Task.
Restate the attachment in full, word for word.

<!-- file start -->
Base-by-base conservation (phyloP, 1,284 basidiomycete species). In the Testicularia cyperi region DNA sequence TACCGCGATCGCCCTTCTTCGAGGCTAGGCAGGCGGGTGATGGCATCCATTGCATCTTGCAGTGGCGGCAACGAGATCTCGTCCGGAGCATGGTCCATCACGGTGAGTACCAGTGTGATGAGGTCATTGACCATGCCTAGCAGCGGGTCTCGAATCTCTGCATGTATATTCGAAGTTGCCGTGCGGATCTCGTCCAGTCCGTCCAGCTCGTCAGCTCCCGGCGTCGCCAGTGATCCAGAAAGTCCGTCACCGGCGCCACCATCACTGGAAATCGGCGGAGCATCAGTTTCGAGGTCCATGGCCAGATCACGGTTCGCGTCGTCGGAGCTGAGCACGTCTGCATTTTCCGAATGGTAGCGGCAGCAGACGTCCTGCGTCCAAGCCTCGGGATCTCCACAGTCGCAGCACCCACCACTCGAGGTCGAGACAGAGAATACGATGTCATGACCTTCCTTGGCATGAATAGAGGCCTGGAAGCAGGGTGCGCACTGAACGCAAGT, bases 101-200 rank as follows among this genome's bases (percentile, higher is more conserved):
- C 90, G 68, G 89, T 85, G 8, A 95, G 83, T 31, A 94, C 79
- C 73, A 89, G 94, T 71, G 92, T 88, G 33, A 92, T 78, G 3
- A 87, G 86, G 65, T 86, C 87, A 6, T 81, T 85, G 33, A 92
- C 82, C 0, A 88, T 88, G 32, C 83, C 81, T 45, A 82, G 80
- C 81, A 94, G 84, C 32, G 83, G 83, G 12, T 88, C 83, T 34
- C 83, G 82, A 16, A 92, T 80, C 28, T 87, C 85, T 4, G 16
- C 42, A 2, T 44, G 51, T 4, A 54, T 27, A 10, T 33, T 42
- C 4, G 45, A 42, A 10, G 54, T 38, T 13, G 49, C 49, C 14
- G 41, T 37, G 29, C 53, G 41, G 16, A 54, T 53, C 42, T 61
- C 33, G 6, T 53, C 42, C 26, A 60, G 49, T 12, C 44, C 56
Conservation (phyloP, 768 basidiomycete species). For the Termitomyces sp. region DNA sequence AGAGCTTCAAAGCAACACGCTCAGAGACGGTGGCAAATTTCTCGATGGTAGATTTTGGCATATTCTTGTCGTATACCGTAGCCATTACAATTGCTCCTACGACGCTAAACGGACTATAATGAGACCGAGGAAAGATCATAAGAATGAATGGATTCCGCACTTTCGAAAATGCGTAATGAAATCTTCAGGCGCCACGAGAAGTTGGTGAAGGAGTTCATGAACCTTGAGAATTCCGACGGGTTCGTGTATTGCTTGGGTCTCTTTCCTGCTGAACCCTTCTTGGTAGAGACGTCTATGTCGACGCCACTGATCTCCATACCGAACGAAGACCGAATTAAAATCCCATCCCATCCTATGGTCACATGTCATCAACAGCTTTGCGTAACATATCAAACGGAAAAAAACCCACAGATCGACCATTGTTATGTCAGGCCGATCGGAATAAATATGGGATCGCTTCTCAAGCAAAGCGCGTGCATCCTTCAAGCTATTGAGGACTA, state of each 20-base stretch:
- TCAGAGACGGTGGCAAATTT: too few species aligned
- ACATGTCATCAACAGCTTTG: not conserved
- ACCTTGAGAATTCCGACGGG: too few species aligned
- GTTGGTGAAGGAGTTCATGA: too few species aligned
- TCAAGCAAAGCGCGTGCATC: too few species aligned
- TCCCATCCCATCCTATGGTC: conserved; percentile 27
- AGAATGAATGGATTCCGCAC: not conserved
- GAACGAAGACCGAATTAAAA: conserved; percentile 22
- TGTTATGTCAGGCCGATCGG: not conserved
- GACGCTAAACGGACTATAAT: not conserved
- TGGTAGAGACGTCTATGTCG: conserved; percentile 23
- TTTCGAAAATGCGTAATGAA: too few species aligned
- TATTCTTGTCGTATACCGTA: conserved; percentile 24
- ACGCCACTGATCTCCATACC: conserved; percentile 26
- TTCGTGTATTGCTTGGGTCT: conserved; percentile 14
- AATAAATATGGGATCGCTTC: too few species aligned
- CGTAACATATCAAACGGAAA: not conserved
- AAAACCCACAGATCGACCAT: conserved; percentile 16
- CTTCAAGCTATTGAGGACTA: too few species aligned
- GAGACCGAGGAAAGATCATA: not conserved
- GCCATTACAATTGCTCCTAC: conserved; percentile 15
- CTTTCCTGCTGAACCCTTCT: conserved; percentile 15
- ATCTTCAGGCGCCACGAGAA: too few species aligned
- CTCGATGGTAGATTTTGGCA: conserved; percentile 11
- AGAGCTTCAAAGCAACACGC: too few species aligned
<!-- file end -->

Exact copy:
Base-by-base conservation (phyloP, 1,284 basidiomycete species). In the Testicularia cyperi region DNA sequence TACCGCGATCGCCCTTCTTCGAGGCTAGGCAGGCGGGTGATGGCATCCATTGCATCTTGCAGTGGCGGCAACGAGATCTCGTCCGGAGCATGGTCCATCACGGTGAGTACCAGTGTGATGAGGTCATTGACCATGCCTAGCAGCGGGTCTCGAATCTCTGCATGTATATTCGAAGTTGCCGTGCGGATCTCGTCCAGTCCGTCCAGCTCGTCAGCTCCCGGCGTCGCCAGTGATCCAGAAAGTCCGTCACCGGCGCCACCATCACTGGAAATCGGCGGAGCATCAGTTTCGAGGTCCATGGCCAGATCACGGTTCGCGTCGTCGGAGCTGAGCACGTCTGCATTTTCCGAATGGTAGCGGCAGCAGACGTCCTGCGTCCAAGCCTCGGGATCTCCACAGTCGCAGCACCCACCACTCGAGGTCGAGACAGAGAATACGATGTCATGACCTTCCTTGGCATGAATAGAGGCCTGGAAGCAGGGTGCGCACTGAACGCAAGT, bases 101-200 rank as follows among this genome's bases (percentile, higher is more conserved):
- C 90, G 68, G 89, T 85, G 8, A 95, G 83, T 31, A 94, C 79
- C 73, A 89, G 94, T 71, G 92, T 88, G 33, A 92, T 78, G 3
- A 87, G 86, G 65, T 86, C 87, A 6, T 81, T 85, G 33, A 92
- C 82, C 0, A 88, T 88, G 32, C 83, C 81, T 45, A 82, G 80
- C 81, A 94, G 84, C 32, G 83, G 83, G 12, T 88, C 83, T 34
- C 83, G 82, A 16, A 92, T 80, C 28, T 87, C 85, T 4, G 16
- C 42, A 2, T 44, G 51, T 4, A 54, T 27, A 10, T 33, T 42
- C 4, G 45, A 42, A 10, G 54, T 38, T 13, G 49, C 49, C 14
- G 41, T 37, G 29, C 53, G 41, G 16, A 54, T 53, C 42, T 61
- C 33, G 6, T 53, C 42, C 26, A 60, G 49, T 12, C 44, C 56
Conservation (phyloP, 768 basidiomycete species). For the Termitomyces sp. region DNA sequence AGAGCTTCAAAGCAACACGCTCAGAGACGGTGGCAAATTTCTCGATGGTAGATTTTGGCATATTCTTGTCGTATACCGTAGCCATTACAATTGCTCCTACGACGCTAAACGGACTATAATGAGACCGAGGAAAGATCATAAGAATGAATGGATTCCGCACTTTCGAAAATGCGTAATGAAATCTTCAGGCGCCACGAGAAGTTGGTGAAGGAGTTCATGAACCTTGAGAATTCCGACGGGTTCGTGTATTGCTTGGGTCTCTTTCCTGCTGAACCCTTCTTGGTAGAGACGTCTATGTCGACGCCACTGATCTCCATACCGAACGAAGACCGAATTAAAATCCCATCCCATCCTATGGTCACATGTCATCAACAGCTTTGCGTAACATATCAAACGGAAAAAAACCCACAGATCGACCATTGTTATGTCAGGCCGATCGGAATAAATATGGGATCGCTTCTCAAGCAAAGCGCGTGCATCCTTCAAGCTATTGAGGACTA, state of each 20-base stretch:
- TCAGAGACGGTGGCAAATTT: too few species aligned
- ACATGTCATCAACAGCTTTG: not conserved
- ACCTTGAGAATTCCGACGGG: too few species aligned
- GTTGGTGAAGGAGTTCATGA: too few species aligned
- TCAAGCAAAGCGCGTGCATC: too few species aligned
- TCCCATCCCATCCTATGGTC: conserved; percentile 27
- AGAATGAATGGATTCCGCAC: not conserved
- GAACGAAGACCGAATTAAAA: conserved; percentile 22
- TGTTATGTCAGGCCGATCGG: not conserved
- GACGCTAAACGGACTATAAT: not conserved
- TGGTAGAGACGTCTATGTCG: conserved; percentile 23
- TTTCGAAAATGCGTAATGAA: too few species aligned
- TATTCTTGTCGTATACCGTA: conserved; percentile 24
- ACGCCACTGATCTCCATACC: conserved; percentile 26
- TTCGTGTATTGCTTGGGTCT: conserved; percentile 14
- AATAAATATGGGATCGCTTC: too few species aligned
- CGTAACATATCAAACGGAAA: not conserved
- AAAACCCACAGATCGACCAT: conserved; percentile 16
- CTTCAAGCTATTGAGGACTA: too few species aligned
- GAGACCGAGGAAAGATCATA: not conserved
- GCCATTACAATTGCTCCTAC: conserved; percentile 15
- CTTTCCTGCTGAACCCTTCT: conserved; percentile 15
- ATCTTCAGGCGCCACGAGAA: too few species aligned
- CTCGATGGTAGATTTTGGCA: conserved; percentile 11
- AGAGCTTCAAAGCAACACGC: too few species aligned